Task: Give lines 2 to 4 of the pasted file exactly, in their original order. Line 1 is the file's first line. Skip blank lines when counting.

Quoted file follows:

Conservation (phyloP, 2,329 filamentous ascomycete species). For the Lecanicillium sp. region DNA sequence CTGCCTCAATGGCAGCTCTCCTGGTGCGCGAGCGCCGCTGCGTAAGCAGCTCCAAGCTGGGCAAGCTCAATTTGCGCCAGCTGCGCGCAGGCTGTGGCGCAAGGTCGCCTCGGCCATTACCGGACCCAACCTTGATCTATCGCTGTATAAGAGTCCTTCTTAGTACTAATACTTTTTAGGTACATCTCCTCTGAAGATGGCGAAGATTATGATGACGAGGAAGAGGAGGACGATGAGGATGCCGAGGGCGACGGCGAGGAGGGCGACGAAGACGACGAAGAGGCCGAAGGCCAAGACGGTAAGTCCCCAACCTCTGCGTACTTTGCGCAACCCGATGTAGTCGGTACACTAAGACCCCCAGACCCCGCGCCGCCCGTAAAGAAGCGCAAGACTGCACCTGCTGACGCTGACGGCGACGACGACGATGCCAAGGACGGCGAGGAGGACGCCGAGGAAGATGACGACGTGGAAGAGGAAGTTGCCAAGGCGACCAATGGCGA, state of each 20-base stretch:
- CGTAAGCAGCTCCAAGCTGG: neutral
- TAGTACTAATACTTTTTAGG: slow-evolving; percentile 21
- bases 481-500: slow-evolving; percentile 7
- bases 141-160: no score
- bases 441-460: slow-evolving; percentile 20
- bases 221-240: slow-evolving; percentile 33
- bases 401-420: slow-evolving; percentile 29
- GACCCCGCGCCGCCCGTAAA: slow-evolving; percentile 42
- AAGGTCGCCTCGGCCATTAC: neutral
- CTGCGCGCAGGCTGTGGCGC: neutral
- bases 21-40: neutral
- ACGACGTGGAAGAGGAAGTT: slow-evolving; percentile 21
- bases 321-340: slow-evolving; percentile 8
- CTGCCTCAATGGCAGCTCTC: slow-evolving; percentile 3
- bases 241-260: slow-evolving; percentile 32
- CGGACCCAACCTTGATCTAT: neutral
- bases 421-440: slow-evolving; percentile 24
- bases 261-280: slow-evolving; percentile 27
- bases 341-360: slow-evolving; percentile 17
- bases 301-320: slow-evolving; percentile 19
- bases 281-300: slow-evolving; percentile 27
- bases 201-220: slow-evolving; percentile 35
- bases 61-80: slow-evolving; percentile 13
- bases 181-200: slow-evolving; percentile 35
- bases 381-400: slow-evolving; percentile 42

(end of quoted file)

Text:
- CGTAAGCAGCTCCAAGCTGG: neutral
- TAGTACTAATACTTTTTAGG: slow-evolving; percentile 21
- bases 481-500: slow-evolving; percentile 7